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US Federal Reserve cuts benchmark rate for 1st time in 11 years

Washington/ The United States Federal Reserve on Wednesday cut its benchmark interest rate by a quarter-percentage point to a target range of between 2-2.25 percent.

The widely expected move marks the first reduction in the federal-funds rate since the 2008 financial crisis.

The central bank said US economic activity has been rising at a moderate rate, job gains have been solid and the unemployment rate has remained low, but it justified its decision by citing “muted inflation pressures” and “implications of global developments for the economic outlook.”

Fed Chairman Jerome Powell had strongly hinted earlier this month that the benchmark rate would be lowered at the July meeting of the Federal Open Market Committee due to persistent trade tensions, global weakness and a notable slowdown in business investment.

The FOMC, a policy-making body chaired by Powell, voted 8-2 in favor of the monetary policy action after a two-day meeting, with the two dissenters being Eric Rosengren, president and CEO of the Federal Reserve Bank of Boston; and Esther George, president and chief executive of the Federal Reserve Bank of Kansas City.

Rosengren and George both wanted the federal-funds rate kept at a target range of 2.25-2.5 percent.

The latest data point to economic deceleration in the US, Europe and China.

US gross domestic product expanded at a 2.1 percent clip in the second quarter, down from a 3.1 percent growth rate in the first quarter.

The US inflation rate for the 12 months ended June 2019, meanwhile, fell two-tenths of a percentage point from May to 1.6 percent, and the annual inflation rate has persistently remained below the Fed‘s target annual inflation rate of 2 percent.

The inflation rate came in at 2.9 percent for the 12 months ended June 2018.

“The outlook for the US economy remains favorable, and this action is designed to support that outlook,” Powell said in a news conference after the monetary policy action.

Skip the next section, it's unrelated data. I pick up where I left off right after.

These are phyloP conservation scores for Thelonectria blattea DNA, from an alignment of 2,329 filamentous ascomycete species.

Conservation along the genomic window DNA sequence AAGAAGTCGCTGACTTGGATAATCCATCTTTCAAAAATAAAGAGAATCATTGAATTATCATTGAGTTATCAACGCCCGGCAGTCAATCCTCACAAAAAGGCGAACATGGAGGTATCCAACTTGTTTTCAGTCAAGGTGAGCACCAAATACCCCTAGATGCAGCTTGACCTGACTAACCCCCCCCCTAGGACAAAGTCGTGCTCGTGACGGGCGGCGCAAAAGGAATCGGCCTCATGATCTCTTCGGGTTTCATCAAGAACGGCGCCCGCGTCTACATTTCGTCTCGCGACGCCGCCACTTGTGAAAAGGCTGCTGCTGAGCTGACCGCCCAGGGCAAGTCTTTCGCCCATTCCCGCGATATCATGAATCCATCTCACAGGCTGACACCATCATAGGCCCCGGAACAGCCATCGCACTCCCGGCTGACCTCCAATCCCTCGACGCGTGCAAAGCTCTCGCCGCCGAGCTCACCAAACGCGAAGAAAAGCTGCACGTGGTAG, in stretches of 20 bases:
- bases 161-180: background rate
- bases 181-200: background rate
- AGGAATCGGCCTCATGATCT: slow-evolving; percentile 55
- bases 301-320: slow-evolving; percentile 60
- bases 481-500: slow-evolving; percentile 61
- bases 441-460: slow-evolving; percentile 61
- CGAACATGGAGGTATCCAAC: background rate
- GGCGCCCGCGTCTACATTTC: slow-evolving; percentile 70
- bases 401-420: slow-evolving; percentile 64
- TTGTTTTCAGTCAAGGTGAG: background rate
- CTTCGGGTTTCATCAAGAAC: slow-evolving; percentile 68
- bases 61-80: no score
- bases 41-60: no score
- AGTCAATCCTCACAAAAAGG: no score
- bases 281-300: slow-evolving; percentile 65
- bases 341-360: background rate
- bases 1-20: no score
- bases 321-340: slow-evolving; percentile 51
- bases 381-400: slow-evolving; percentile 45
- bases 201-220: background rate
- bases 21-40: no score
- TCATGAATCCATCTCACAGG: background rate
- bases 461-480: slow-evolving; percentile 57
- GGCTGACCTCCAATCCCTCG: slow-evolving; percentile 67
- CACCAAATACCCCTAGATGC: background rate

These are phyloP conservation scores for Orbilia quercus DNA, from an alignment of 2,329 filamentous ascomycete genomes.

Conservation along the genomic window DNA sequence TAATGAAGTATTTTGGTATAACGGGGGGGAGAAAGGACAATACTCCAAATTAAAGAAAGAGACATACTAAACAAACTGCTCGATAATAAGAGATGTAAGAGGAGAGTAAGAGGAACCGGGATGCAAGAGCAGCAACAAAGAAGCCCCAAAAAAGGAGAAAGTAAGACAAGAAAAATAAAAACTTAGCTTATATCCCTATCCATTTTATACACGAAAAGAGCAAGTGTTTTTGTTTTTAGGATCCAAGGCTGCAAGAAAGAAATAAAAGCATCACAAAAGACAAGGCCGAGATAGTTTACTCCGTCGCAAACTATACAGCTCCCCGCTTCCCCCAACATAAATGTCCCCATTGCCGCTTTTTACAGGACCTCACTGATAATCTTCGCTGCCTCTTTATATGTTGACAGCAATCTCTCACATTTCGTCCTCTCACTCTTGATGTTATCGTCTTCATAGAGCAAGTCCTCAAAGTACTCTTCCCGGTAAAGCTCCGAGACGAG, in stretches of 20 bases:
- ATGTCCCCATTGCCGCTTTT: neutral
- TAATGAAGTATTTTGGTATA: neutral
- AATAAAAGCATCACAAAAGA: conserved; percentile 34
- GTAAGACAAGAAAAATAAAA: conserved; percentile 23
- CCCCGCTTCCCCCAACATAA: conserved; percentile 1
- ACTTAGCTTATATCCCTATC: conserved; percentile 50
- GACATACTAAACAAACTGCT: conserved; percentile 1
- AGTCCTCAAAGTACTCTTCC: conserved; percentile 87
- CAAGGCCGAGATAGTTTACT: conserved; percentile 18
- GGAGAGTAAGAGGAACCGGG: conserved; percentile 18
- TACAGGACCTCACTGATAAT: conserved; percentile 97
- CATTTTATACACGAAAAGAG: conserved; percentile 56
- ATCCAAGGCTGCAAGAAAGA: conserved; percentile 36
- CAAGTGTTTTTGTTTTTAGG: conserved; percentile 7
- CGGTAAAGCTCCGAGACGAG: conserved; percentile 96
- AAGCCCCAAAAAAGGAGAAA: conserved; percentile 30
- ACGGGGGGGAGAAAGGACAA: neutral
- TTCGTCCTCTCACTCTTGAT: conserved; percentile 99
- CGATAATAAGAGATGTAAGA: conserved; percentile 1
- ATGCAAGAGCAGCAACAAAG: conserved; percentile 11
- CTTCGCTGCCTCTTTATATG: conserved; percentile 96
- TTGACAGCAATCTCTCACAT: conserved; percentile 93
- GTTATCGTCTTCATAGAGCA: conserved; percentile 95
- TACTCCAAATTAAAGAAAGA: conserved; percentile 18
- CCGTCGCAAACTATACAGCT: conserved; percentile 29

“It is intended to insure against downside risks from weak global growth and trade policy uncertainty, to help offset the effects these factors are currently having on the economy and to promote a faster return of inflation to our symmetrical 2 percent objective,” he added.

US President Donald Trump, who is seeking higher US economic growth ahead of his re-election bid next year, in recent months has repeatedly pressed the Fed to lower interest rates and thus make it cheaper for businesses and consumers to borrow money.

He also has criticized the Fed for raising interest rates four times in 2018, while the central bank said it was returning its target federal-funds rate to a historically normal level after it had been held at near zero following the 2008-2009 global recession.

“The EU and China will further lower interest rates and pump money into their systems, making it much easier for their manufacturers to sell product,” Trump tweeted on Monday.

“In the meantime, and with very low inflation, our Fed does nothing – and probably will do very little by comparison. Too bad!”

The Fed‘s statement on Wednesday indicated it will take a wait-and-see approach ahead of the next FOMC meeting, which is scheduled for Sept. 17-18.

“As the Committee contemplates the future path of the target range for the federal funds rate, it will continue to monitor the implications of incoming information for the economic outlook and will act as appropriate to sustain the expansion.”

At his news conference, Powell said there could be an additional reduction of the federal-funds rate but that Wednesday’s action is “not the beginning of a long series of rate cuts.”

Recalling that the Fed had been raising interest rates in recent years (starting in late 2015), Powell told reporters the FOMC was thinking of the action in terms of a “mid-cycle adjustment to policy.”


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